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The entrance to the trail leading to the quarry.

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A look at some of the huge blocks of stone left. They did it the old fashioned way, chisel groves in the shape they wanted, put in dry wedges, put linen on top and pour on water. As the wedges expanded, the stone would fall out of its place in the wall, be put on a wagon pulled by six oxen where the stone would be moved to the nearby Charentes River. It was hard labor and the average age expectancy was 52 years. Boys started working there when they were nine moving rubble and were doing work by the time they were 16. It paid more than farming. Also, many men went blind working on the white limestone in the sun for years.

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The workers could only go down 18 meters as water was reached being near the river. It was a very tropical place as you can see-ferns all over the place.
We went for lunch to a nearby city called St Jean d’Angely where there was a church on the Camino de Santiago, the path followed by pilgrims walking through France to Spain.

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Here is what is left of an old abbey.

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Inside the church that is there now. Such a pretty floor.

A Bit About Nantes

As I said in an earlier post, I knew nothing about Nantes except its name on a highway sign. Like many places in France, it turned out to have a beautiful old section with pedestrian zones and very little traffic. You have to have a code to get your car into the area. Some of Nantes was destroyed by bombing in WWII but it has been beautifully restored. It was delightful to walk around.

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This beautiful passage, an early mall, was built in 1894. It’s recently been restored and is just lovely.

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We passed this beautiful church while walking.

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This fitting angel mosaic graffiti was on the side of the church.

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A butcher shop had these delightful animals on the outside all with wigs.

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This was above a barber shop, the type that puts zig-zags onto the closely shaven heads of men. Made me laugh.

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Inside the beautiful Nantes Cathedral. This was on the tomb of the Duke of Brittany and his wife, the parents of Ann of Brittany who is highly regarded there. She was central to getting Brittany joined with France back in the 1400’s.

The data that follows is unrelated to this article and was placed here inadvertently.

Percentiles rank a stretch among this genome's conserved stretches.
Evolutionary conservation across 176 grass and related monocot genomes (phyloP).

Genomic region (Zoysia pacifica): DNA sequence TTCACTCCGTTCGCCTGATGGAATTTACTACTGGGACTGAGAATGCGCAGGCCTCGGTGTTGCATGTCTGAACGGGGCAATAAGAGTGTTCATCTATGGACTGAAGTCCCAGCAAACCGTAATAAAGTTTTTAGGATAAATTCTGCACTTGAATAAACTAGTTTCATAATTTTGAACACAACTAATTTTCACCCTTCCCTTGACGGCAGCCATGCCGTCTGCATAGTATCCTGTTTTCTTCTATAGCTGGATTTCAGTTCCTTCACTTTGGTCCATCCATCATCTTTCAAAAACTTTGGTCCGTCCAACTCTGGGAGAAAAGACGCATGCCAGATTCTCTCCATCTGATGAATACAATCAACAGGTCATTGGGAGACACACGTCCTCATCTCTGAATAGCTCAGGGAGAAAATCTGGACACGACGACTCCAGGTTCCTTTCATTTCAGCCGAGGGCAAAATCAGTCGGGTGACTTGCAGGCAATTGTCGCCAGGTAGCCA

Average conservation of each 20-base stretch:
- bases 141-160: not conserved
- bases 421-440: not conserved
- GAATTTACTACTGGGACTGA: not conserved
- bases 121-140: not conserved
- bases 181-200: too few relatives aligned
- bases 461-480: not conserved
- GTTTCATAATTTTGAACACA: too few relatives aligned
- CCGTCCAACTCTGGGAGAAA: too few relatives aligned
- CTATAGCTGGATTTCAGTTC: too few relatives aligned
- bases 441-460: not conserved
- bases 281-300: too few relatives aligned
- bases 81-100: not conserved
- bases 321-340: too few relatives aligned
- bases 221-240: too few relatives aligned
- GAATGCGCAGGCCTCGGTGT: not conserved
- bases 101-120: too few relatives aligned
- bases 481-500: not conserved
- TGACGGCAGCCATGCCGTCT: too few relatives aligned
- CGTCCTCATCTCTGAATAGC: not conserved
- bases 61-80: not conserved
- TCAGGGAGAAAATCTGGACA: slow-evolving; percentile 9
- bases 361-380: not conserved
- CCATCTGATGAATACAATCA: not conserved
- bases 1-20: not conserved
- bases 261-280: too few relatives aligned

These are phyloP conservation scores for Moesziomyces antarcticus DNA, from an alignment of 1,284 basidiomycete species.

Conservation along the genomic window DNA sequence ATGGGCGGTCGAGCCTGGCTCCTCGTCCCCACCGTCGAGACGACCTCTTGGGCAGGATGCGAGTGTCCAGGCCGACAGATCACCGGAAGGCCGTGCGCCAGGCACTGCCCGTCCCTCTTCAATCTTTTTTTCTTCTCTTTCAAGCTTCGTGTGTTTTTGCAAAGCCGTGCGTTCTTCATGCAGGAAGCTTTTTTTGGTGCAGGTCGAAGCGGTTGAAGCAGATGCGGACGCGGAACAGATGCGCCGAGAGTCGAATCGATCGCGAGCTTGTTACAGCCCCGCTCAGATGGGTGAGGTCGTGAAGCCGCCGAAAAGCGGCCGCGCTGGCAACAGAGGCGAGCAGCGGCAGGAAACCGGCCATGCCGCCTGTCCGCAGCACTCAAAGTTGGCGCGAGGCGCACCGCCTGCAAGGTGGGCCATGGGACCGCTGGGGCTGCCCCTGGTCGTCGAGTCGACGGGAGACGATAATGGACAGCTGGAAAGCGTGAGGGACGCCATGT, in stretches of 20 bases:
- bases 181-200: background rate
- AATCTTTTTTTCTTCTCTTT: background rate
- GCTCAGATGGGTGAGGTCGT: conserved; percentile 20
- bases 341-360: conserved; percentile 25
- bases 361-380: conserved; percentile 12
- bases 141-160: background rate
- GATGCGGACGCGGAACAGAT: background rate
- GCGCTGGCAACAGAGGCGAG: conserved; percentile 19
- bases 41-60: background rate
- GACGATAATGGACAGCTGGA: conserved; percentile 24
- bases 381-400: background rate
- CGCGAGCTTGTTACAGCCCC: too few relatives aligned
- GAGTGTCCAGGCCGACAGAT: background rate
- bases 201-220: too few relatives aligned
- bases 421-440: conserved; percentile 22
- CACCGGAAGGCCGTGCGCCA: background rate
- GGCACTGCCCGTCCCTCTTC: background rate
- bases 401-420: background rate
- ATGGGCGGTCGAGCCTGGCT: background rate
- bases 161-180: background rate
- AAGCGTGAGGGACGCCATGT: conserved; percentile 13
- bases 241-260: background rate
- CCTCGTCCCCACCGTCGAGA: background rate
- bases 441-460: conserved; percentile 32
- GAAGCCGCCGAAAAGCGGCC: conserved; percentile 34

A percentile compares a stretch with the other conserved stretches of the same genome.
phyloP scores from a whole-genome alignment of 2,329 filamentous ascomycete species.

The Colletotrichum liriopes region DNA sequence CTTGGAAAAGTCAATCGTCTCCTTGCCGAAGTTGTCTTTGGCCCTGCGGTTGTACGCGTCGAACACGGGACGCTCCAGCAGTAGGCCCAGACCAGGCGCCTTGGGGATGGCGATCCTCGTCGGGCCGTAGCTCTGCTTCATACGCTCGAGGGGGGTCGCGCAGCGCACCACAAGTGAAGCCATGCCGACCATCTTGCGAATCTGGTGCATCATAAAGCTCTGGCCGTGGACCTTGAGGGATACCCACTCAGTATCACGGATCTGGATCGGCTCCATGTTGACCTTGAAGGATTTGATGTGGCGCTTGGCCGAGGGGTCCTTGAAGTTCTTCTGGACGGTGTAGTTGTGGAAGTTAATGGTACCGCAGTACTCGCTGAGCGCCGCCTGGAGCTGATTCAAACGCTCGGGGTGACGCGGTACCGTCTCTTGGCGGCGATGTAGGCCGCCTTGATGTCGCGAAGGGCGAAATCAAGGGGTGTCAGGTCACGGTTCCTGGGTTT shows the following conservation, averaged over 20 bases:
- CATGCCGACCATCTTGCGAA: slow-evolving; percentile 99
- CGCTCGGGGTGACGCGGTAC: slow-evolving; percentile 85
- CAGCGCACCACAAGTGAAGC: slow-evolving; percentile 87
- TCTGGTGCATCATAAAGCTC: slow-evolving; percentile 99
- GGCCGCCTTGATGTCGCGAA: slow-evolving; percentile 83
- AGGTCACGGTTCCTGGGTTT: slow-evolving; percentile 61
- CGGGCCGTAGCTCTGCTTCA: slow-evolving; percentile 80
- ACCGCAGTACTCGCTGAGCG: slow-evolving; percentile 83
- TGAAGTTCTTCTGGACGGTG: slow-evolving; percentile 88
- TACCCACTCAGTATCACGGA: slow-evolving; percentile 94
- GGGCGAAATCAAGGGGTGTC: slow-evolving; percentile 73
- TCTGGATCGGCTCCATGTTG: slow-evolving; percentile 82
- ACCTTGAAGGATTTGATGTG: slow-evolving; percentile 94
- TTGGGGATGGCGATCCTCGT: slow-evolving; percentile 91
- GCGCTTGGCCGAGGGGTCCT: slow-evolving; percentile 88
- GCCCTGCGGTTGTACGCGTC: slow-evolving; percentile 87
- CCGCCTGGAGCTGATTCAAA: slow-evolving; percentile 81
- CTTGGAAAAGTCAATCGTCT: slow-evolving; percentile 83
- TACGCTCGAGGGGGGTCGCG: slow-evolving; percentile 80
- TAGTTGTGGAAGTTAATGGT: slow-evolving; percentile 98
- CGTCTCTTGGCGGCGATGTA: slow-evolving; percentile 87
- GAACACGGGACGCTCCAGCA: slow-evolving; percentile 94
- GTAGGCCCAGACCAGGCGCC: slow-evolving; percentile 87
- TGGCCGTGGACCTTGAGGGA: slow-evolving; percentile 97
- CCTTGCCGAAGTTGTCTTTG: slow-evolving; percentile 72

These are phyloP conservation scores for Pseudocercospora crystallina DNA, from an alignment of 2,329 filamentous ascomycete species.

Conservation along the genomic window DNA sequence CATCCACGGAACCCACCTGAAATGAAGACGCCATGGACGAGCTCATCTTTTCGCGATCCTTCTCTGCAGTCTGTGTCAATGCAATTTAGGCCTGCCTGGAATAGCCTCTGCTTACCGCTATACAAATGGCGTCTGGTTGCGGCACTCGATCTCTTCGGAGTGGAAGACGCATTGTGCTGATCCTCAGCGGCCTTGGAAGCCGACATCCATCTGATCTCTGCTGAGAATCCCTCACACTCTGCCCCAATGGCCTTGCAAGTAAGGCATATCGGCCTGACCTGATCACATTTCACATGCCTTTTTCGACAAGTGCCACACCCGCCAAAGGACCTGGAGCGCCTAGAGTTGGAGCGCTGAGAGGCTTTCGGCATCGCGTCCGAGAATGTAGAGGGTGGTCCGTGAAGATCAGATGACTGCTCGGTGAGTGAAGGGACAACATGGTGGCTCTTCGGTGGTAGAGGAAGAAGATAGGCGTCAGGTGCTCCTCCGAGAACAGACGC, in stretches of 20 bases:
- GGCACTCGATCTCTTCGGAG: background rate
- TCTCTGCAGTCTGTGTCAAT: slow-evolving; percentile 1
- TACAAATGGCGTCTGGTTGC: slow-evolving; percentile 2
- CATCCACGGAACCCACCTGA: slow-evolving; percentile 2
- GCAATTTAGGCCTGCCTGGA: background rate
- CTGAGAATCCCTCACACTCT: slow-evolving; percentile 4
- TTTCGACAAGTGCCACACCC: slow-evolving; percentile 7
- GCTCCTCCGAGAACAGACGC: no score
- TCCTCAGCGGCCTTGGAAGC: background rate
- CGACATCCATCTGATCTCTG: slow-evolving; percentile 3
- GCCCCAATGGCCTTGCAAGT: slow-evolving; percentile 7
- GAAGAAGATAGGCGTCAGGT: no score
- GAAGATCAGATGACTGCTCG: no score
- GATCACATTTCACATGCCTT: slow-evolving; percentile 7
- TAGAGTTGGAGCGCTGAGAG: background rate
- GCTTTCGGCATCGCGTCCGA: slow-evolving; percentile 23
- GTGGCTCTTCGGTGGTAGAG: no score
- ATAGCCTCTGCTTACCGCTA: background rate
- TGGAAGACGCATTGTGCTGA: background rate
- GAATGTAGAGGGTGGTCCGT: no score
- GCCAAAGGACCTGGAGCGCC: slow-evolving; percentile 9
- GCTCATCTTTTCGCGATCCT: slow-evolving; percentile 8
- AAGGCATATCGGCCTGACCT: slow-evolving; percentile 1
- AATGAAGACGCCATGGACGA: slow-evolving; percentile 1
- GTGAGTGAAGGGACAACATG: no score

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The theater on the gorgeous Place Graslin.

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Look how lovely the lights are at night.

Jules Verne and Leonardo

I was watching the morning news show a while ago and they showed a giant spider, about two stories high, coming down the street of a French city. I was intrigued and when I heard that this event took place in Nantes, a city about two hours away from us, I did some research and found we could see same spider and an enormous elephant as well. These creatures are at a place, an old abandoned ship yard, called Les Machines de l’Ile. The creator says these creations are a combination of Jules Verne and the mechanical drawings of Leonardo di Vinci. The place is enormous and you can see other creations, a workshop and, of course, the spider and the elephant. For four days in July the spider actually walked around Nantes, but we missed that.

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I’m not a fan of spiders but this was fascinating.

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There were lots of people underneath the body of the spider, eight of which worked the legs. The whole thing was actually attached to a big tractor like machine at the rear.

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“Poison” was sprayed as it passes by. There was interesting music playing too, kind of grand and creepy.

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Here’s the elephant. As you can see, people can ride it, which we did. It was much more exciting from the ground watching it as it moved and sprayed water from the trunk. It was a slow ride up on top but fun to see the expressions of people down below.

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The view of the head from behind while taking the ride. The elephant also did a trumpeting sound as it started. It scared a little girl beside us.

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Another view. It is made of lots of metal and wood and the ears were leather.

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There was also a three story carrousel made of sea creatures. This was the crab at the first level. Very like creatures in Jules Verne stories. Great place for the young and the young at heart.

Videos I did while there: